Yemeni woman in the old city of Sanaa, wearing her veil while doing shopping (Image used for illustrative purpose only)
Nadeen*, a born and raised Yemeni woman in her late twenties, is not new to the faith. Before a civil war broke out in her country in 2015, she had already accepted Christ. A foreign Christian lady she met at university was able to read the Bible and pray with her once a week; attending classes gave Nadeen an excuse to leave home. When she graduated, it became more difficult for her to see the woman because she no longer had a reason to leave home. Eventually, the woman left the country leaving Nadeen alone. “After this woman left my country, I didn’t have the opportunity to meet with other believers anymore,” she shares.
Her family was unaware of her faith, and as a single woman in a strict Muslim family it was difficult for her to leave the house alone. “They strictly controlled everything I did. But in my heart I longed to participate in prayer meetings with other believers and learn more.”
Months went by and Nadeen didn’t meet with any other believer in person. “But I had a Facebook account, and that was where I met another believer who was participating in a Facebook group he had started.”
Several believers from Nadeen’s area met online in this group to share their experiences and testimonies. “Online, we prayed together and we asked the questions that we had about faith in Christ and about God,” Nadeen says.
Eager to experience real community
Through this online fellowship, she even learned that there was a secret community of believers in her city. “I had always been eager to experience the real community of local believers and not just the virtual one that I knew online.”
Gradually, the trust between the believers grew, and Nadeen was able to meet some of these believers after she got a job at a bank, giving her a reason to leave the house on weekdays so she could meet them after work. And that is how she met this man, a doctor and also a believer from a Muslim background. Under the counsel of the elders in this local community, they agreed to get married. “God made a way for me to get married to this believer from the local faith community, and he introduced me to the actual church that I had wanted to meet for so long! I consider my marriage to be an expression of the grace of God.”
After her marriage – relieving Nadeen from most of her family’s pressure – she moved from a world where there was no one else like her to a real believing community. “Because of my marriage I am now able to serve and share the Gospel freely from a safe situation and to be discipled by my husband.”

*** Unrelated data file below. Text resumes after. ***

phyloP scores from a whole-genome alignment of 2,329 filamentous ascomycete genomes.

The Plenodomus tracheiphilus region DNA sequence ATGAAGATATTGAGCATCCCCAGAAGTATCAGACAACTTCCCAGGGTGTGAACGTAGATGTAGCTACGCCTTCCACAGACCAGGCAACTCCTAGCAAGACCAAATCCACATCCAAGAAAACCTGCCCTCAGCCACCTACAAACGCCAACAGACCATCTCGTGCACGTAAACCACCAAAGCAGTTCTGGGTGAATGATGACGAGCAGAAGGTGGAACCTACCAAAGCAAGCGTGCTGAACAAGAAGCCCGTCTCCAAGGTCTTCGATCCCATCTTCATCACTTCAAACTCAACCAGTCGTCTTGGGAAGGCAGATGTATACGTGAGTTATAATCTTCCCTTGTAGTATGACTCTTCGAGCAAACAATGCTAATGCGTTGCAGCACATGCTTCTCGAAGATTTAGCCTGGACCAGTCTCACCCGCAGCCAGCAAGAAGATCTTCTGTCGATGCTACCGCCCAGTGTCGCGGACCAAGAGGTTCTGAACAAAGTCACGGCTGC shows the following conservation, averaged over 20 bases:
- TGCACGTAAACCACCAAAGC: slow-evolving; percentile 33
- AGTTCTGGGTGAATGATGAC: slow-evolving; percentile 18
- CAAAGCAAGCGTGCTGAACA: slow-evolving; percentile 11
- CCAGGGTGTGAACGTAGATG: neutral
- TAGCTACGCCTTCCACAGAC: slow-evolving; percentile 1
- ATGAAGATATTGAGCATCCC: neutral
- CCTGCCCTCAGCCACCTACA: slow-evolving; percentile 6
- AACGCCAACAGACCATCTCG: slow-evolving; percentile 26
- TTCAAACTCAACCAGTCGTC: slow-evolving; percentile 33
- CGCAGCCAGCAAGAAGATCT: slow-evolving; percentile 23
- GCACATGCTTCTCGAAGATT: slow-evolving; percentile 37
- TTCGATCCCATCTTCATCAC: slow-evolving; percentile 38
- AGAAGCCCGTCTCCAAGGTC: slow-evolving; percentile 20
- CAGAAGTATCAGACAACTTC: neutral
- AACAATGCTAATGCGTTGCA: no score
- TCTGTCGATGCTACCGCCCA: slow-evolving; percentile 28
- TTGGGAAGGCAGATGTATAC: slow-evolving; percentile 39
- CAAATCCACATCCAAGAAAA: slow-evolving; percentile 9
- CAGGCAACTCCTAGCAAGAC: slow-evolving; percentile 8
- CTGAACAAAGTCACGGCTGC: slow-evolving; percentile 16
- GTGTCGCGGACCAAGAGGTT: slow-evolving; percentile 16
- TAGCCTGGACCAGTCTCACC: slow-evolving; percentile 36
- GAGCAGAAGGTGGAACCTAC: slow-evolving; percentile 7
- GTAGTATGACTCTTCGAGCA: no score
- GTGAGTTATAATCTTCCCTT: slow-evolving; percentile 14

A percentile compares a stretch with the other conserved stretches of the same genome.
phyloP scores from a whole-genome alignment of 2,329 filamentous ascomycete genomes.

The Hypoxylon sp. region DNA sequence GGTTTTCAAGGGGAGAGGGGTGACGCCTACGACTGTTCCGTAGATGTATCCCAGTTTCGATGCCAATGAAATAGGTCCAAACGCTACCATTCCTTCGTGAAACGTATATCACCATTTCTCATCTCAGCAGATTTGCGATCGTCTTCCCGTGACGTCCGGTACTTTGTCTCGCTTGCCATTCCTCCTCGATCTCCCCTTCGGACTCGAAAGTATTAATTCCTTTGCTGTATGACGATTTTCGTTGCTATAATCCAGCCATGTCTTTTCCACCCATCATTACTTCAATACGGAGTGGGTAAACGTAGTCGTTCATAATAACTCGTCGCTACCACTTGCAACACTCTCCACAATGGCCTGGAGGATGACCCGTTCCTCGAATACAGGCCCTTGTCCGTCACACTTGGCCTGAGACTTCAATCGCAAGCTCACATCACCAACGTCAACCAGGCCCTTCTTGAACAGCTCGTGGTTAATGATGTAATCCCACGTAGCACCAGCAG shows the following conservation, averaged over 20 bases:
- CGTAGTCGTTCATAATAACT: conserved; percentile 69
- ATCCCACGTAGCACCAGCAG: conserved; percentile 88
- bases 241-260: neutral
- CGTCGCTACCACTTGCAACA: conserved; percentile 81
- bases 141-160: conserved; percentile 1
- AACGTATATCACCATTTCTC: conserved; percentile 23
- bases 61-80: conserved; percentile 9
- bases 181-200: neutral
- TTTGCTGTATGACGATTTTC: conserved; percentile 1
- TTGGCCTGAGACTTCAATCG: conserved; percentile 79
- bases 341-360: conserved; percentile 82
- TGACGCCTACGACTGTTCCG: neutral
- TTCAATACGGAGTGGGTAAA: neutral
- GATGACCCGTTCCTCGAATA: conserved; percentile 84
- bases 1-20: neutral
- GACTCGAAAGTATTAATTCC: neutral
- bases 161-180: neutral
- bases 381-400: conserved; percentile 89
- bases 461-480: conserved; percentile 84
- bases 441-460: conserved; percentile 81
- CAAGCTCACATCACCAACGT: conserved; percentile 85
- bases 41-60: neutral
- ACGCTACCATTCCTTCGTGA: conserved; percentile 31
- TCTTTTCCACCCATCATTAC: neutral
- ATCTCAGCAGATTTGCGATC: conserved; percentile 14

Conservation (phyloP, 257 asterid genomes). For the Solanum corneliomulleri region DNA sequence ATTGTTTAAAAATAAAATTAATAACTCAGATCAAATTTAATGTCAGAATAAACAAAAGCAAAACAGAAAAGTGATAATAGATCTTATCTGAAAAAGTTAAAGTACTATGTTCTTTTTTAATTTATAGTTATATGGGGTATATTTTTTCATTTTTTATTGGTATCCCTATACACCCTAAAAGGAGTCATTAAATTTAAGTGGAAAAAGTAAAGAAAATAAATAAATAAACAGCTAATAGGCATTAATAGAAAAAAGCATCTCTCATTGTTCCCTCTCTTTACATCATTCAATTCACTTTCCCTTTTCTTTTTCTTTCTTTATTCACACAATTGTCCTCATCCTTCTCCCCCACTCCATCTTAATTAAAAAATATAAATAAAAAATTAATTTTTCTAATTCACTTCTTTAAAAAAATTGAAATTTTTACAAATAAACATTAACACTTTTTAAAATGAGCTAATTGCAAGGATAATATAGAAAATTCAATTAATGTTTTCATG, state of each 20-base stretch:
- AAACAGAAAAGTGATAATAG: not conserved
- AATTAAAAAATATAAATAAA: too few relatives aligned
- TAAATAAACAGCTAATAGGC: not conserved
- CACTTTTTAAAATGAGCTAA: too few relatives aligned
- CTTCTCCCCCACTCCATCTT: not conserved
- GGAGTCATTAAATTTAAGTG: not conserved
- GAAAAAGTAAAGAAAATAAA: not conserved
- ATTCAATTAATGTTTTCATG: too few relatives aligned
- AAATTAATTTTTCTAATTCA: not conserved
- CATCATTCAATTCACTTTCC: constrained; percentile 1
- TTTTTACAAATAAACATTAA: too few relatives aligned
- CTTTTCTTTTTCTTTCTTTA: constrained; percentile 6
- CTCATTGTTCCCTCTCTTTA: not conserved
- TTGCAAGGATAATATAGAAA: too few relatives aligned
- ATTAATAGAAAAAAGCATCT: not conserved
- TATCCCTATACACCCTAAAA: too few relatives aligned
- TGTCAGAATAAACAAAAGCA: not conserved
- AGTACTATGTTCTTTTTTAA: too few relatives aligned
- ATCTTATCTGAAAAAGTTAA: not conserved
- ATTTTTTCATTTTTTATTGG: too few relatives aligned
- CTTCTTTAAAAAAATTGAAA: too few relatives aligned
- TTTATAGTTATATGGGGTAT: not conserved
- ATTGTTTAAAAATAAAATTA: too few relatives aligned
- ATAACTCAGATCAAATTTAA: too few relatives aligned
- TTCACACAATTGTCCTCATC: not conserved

Islamic marriage with a Christian blessing
Nadeen looks back on the day of her wedding with gratitude since she was able to share this special day both with her natural family and her spiritual family. Only Islamic wedding rituals are allowed in Yemen. “I had an Islamic wedding that was arranged by my family,” she shares. “But all those traditional celebrations were nothing compared to the half hour when we met with our Christian family and the elders who blessed our marriage in Christ. My husband and I felt the presence of God in a very strong way, and I was very happy to see other believers and their families there. The sight of the children and the worship songs we sang and the celebration of communion on that day was more than I could have hoped for!”
By choosing to keep her faith in Christ from her family initially, Nadeen made it easier for her and her husband to stay in Yemen. Some believers chose to expose their faith to their families soon after they came to faith, which often resulted in them fleeing the country. When they eventually get married abroad, they have already been cut off from their families and social networks. By submitting to her family’s traditions upfront, Nadeen has been able to keep these relationships, and she and her husband are now able to share with them in God’s timing. After she got married, in the early days of the civil war, Nadeen also got baptized together with another new believer. “It was a really special day. My husband participated in baptizing me, and I was so happy that I got baptized. I really can’t describe what I felt when I heard the words, ‘I baptize you in the name of the Father, and the Son, and the Holy Spirit.’”
Nadeen gives thanks to God for all these events. “This reminds me that ‘all things work together for good’.” The new family is determined to stay in Yemen and build on God’s kingdom there.
Please pray for women like Nadeen in Yemen:
- Pray for single women believers to have opportunities to fellowship with local faith communities.
- Pray that God will increase opportunities for local believers in this country to marry other believers and establish believing households.
- Pray that God will reign over every corner of Yemen and that praise and worship in the name of Jesus will be heard in every part of the nation.
*Name and other details changed for security reasons
This story was shared by an active BMB community in Yemen, which is connected to the platform www.capvoices.com. The platform exists to help raise awareness about the existence of local BMB communities on the Arabian Peninsula and give them a place to securely share their teaching, worship, testimonies and other media with a broader audience.
STAND WITH YOUR CHURCH FAMILY
Yemen ranks number 8 on the 2019 World Watch List. The civil war in Yemen has caused much suffering the country. About 80% of the population is in dire need of humanitarian aid. The Yemeni church is now mainly composed of a few thousand indigenous believers from a Muslim background. They form small home fellowships, encourage one another. If discovered, these secret believers face arrests, mental and physical abuse, even honour-killings. Some believers have had to flee as a result of threats against their lives.
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